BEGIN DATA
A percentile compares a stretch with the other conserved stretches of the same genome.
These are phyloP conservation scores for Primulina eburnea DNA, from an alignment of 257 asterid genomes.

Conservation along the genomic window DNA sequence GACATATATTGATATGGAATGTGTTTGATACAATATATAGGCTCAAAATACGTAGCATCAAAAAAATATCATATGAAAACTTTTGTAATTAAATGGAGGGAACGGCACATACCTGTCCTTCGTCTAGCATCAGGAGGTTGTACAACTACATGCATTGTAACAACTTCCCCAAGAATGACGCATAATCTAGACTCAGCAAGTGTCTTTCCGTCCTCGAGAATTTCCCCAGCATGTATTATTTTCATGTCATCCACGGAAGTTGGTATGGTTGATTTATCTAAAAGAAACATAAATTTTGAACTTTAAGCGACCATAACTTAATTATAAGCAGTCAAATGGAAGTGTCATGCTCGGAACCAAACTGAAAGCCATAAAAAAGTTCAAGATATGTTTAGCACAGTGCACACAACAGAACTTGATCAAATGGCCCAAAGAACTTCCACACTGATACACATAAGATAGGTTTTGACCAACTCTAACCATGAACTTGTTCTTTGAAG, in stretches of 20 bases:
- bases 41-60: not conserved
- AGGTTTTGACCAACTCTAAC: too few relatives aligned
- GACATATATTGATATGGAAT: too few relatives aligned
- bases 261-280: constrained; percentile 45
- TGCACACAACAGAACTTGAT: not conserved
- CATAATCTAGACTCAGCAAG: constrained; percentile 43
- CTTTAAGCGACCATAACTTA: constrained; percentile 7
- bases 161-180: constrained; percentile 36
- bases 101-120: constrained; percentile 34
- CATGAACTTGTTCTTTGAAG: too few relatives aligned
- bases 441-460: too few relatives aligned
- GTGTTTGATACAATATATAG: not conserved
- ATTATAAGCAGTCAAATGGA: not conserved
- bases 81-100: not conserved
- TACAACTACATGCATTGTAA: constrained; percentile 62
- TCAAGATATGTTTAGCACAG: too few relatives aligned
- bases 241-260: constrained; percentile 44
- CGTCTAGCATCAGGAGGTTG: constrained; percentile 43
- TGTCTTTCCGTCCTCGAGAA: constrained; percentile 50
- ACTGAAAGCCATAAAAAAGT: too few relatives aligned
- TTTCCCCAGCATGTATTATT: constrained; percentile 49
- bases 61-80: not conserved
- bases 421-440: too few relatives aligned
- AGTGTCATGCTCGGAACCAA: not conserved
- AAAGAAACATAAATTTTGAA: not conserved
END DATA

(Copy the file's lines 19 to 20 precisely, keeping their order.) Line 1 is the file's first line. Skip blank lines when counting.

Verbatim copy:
- TCAAGATATGTTTAGCACAG: too few relatives aligned
- bases 241-260: constrained; percentile 44